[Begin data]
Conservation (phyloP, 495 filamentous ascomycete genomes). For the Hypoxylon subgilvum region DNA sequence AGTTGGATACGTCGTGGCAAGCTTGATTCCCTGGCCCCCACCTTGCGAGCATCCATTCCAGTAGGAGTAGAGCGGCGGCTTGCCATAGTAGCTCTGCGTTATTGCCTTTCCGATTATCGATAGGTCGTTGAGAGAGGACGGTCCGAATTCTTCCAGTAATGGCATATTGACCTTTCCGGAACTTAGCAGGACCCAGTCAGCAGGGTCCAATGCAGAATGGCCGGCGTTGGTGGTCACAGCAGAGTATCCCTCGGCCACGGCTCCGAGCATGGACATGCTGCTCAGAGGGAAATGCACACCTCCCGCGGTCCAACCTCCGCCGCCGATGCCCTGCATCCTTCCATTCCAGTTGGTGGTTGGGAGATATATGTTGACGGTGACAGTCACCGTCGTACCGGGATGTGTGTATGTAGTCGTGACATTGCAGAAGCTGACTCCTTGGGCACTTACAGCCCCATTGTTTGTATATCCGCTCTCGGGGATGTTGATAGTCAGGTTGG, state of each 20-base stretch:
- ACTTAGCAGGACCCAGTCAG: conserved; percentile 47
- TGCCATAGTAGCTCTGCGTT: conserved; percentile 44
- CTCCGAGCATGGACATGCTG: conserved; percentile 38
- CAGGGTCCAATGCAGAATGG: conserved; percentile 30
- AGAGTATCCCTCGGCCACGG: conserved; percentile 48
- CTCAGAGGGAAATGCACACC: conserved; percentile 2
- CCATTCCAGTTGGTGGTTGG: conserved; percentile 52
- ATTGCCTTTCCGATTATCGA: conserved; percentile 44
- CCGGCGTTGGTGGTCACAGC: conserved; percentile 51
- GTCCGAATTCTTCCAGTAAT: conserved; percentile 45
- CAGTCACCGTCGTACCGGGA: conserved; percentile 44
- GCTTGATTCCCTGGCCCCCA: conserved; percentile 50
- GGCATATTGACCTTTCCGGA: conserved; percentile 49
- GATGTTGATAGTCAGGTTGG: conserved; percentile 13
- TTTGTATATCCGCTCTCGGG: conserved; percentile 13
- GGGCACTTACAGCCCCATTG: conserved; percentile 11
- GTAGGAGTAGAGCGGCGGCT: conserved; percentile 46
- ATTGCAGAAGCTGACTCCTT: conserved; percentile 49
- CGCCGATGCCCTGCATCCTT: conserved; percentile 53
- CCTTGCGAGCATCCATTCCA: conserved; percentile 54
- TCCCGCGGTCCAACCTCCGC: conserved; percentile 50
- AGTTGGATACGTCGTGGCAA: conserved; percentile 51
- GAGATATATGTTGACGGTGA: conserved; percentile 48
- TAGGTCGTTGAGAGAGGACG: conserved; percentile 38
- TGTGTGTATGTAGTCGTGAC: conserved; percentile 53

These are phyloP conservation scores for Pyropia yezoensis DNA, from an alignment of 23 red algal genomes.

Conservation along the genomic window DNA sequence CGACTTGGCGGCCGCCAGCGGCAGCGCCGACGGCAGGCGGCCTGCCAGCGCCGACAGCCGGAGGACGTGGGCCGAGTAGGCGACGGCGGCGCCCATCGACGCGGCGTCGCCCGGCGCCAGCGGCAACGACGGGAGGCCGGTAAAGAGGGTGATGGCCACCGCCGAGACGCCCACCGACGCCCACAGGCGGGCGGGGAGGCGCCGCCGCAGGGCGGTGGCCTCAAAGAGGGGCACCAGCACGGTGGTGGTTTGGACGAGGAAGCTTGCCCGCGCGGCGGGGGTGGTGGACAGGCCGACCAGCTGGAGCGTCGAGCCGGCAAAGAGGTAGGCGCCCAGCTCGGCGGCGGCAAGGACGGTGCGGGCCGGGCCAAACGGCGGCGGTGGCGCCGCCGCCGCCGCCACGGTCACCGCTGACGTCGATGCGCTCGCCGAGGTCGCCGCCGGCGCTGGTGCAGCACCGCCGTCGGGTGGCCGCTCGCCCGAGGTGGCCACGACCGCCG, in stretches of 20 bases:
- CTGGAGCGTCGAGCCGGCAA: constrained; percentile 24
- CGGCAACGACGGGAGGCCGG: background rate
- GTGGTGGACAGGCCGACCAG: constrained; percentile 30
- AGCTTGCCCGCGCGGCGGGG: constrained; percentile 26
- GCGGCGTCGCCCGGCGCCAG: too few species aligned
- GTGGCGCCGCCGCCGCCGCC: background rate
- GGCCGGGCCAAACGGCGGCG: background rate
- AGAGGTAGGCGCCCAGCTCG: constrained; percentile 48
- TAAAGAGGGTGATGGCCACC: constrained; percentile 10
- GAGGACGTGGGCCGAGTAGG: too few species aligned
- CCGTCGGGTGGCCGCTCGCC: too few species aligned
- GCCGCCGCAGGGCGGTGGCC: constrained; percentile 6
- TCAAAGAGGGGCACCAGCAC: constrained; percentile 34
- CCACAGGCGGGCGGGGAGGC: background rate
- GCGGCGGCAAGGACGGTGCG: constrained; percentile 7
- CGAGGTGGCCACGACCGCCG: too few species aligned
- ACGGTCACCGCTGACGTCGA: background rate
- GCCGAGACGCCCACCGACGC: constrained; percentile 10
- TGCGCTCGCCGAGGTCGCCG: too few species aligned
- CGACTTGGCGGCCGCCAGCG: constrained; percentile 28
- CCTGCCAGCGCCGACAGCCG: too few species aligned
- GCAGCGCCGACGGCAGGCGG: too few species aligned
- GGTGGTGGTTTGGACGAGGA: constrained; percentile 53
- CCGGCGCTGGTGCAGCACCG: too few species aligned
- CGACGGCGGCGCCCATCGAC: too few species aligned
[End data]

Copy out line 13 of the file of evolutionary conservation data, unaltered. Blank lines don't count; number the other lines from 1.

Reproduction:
- GCTTGATTCCCTGGCCCCCA: conserved; percentile 50